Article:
Welcome to our community

Be a part of something great, join today!

Taylor's question at Yahoo! Answers regarding celestial mechanics

  • Thread starter
  • Admin
  • #1

MarkFL

Administrator
Staff member
Feb 24, 2012
13,775
Here is the question:

The moon is a sphere with radius of 959 km.?


Determine an equation for the ellipse if the distance of the satellite from the surface of the moon varies from 357 km to 710 km.
I have posted a link there to this topic so the OP can see my work.
 
  • Thread starter
  • Admin
  • #2

MarkFL

Administrator
Staff member
Feb 24, 2012
13,775
Hello Taylor,

We know the center of the moon must be one of the foci of the ellipse. I would choose to orient the coordinate system so that this focus is at the origin, and the apogee is on the positive $x$ axis and the perigee is on the negative $x$-axis.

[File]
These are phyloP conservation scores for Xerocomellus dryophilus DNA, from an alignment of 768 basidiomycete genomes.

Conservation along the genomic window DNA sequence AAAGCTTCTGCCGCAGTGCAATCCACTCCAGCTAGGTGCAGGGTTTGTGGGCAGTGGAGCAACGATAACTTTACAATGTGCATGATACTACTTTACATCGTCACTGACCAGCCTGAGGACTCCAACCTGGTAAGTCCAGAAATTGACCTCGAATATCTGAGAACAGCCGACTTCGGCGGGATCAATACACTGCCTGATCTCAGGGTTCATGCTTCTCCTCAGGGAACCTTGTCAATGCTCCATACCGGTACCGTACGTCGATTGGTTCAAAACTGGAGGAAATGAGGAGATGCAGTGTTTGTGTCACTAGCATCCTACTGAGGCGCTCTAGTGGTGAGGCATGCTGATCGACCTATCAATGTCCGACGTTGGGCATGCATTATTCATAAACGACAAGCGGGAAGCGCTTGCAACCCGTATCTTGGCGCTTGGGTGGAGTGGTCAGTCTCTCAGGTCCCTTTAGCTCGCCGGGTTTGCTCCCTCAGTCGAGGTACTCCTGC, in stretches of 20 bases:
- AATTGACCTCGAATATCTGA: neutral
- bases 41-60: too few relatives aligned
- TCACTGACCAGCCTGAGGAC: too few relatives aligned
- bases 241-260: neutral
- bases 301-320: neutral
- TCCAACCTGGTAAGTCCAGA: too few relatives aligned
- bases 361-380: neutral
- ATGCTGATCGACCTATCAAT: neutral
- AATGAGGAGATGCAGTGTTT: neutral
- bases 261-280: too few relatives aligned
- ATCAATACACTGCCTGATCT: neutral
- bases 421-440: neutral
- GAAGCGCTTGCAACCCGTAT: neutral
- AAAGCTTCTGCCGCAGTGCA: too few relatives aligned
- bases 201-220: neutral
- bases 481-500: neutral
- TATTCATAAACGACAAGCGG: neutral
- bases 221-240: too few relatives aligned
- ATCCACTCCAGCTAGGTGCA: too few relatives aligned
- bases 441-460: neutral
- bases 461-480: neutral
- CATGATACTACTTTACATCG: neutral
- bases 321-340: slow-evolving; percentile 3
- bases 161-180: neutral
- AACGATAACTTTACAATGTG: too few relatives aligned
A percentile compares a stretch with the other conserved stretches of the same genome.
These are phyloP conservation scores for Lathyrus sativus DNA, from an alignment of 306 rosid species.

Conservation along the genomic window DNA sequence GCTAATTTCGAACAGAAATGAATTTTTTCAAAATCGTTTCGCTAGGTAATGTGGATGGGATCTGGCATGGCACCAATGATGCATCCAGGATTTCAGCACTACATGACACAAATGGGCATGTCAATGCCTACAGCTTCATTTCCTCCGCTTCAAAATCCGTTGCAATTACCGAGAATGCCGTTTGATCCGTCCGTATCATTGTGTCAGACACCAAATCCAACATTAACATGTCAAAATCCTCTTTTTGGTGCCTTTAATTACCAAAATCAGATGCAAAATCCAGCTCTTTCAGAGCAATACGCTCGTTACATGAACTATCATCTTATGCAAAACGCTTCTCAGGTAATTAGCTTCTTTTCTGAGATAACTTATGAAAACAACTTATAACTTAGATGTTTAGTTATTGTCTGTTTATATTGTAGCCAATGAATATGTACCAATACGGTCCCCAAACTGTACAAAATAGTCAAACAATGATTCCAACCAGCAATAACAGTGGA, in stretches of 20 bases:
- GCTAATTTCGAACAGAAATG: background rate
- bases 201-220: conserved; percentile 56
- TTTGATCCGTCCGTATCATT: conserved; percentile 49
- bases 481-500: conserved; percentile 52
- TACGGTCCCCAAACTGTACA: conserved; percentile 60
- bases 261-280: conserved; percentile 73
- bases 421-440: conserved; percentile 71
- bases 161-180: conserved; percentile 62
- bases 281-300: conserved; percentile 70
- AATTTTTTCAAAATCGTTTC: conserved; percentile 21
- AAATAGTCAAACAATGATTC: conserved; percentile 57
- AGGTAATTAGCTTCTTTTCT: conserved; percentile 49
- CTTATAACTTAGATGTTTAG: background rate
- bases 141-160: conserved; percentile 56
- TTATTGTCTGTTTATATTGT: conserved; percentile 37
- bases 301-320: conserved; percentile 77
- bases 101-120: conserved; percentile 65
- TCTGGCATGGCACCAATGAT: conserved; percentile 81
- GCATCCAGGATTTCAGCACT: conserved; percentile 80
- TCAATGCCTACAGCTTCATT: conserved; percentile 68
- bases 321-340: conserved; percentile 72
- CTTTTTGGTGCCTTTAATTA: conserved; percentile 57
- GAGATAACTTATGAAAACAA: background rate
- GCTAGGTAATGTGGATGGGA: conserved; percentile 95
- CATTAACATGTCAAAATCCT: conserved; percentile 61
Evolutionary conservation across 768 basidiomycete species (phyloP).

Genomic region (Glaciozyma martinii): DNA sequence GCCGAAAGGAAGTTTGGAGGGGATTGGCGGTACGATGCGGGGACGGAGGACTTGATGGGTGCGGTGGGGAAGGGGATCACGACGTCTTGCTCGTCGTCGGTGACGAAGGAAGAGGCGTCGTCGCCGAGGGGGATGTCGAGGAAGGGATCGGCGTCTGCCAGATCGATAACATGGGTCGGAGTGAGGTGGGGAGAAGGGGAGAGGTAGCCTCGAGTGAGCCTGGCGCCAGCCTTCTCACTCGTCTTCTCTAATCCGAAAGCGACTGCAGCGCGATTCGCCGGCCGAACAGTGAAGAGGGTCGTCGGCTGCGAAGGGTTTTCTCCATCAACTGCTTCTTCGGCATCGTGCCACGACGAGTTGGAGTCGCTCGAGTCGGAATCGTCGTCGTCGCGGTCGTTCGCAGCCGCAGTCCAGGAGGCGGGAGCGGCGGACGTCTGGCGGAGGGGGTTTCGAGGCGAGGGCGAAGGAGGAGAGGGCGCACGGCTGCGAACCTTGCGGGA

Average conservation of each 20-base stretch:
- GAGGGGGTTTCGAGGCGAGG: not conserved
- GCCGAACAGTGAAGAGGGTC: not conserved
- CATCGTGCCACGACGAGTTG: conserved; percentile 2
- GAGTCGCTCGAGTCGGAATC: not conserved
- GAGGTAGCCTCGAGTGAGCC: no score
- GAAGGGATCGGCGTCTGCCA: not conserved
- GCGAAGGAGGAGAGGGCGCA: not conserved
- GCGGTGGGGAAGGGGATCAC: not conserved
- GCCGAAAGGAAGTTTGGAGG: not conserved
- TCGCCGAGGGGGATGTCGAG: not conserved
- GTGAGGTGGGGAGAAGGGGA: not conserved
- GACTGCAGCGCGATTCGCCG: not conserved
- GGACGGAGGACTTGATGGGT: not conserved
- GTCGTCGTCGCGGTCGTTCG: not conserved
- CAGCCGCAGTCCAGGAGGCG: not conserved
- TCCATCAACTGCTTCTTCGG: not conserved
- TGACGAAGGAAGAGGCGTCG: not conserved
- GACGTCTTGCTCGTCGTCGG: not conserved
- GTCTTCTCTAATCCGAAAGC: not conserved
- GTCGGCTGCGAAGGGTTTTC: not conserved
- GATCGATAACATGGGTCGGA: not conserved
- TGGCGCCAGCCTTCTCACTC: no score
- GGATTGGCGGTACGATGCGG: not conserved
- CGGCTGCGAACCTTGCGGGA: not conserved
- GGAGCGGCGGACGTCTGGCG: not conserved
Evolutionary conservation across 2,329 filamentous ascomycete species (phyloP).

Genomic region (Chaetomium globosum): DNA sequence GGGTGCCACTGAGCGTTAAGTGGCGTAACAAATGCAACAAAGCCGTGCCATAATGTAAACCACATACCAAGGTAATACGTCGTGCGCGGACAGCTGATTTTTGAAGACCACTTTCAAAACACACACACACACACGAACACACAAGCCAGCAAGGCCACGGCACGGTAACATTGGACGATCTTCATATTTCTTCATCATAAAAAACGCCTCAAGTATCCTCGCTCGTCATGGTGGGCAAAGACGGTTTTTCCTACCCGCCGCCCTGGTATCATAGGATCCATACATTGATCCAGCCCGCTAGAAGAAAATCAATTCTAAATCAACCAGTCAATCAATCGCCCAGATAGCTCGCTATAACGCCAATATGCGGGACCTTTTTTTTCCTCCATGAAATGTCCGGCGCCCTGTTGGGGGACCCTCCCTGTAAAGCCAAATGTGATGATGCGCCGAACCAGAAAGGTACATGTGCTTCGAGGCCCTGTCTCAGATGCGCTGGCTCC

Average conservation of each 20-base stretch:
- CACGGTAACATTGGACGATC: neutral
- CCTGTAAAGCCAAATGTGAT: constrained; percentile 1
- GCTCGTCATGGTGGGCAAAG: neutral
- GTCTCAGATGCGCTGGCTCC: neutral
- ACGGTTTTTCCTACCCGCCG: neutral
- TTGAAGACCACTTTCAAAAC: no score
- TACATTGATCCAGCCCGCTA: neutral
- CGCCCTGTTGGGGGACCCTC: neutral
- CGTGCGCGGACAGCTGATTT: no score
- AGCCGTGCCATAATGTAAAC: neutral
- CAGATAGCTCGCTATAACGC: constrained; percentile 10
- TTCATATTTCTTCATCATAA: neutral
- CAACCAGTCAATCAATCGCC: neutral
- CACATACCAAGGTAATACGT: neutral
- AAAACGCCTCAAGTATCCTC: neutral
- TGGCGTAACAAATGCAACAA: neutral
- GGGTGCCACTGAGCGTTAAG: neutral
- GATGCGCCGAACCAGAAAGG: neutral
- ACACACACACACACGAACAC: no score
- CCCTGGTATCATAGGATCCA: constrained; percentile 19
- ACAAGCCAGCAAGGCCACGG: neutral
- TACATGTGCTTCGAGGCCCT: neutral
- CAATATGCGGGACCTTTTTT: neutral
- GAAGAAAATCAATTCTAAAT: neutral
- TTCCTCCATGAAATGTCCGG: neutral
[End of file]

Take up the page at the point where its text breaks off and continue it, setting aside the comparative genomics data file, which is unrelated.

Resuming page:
The center of the ellipse is therefore at the point:

\(\displaystyle (c,0)=\left(\sqrt{a^2-b^2},0 \right)\)

The major axis, will then be given by:

\(\displaystyle 2a=357+2\cdot959+710=2985\)

\(\displaystyle a=\frac{2985}{2}\)

We also must have:

\(\displaystyle a-c=959+357=1316\)

Hence:

\(\displaystyle c=\frac{353}{2}\)

\(\displaystyle b^2=\left(\frac{2985}{2} \right)^2-\left(\frac{353}{2} \right)^2=2196404\)

And so the equation describing the orbit of the satellite is:

\(\displaystyle \frac{\left(x-\frac{353}{2} \right)^2}{\left(\frac{2985}{2} \right)^2}+\frac{y^2}{2196404}=1\)

Simplify a bit:

\(\displaystyle \frac{(2x-353)^2}{8910225}+\frac{y^2}{2196404}=1\)

Here is a plot of the moon and the orbit of the satellite:

taylor.jpg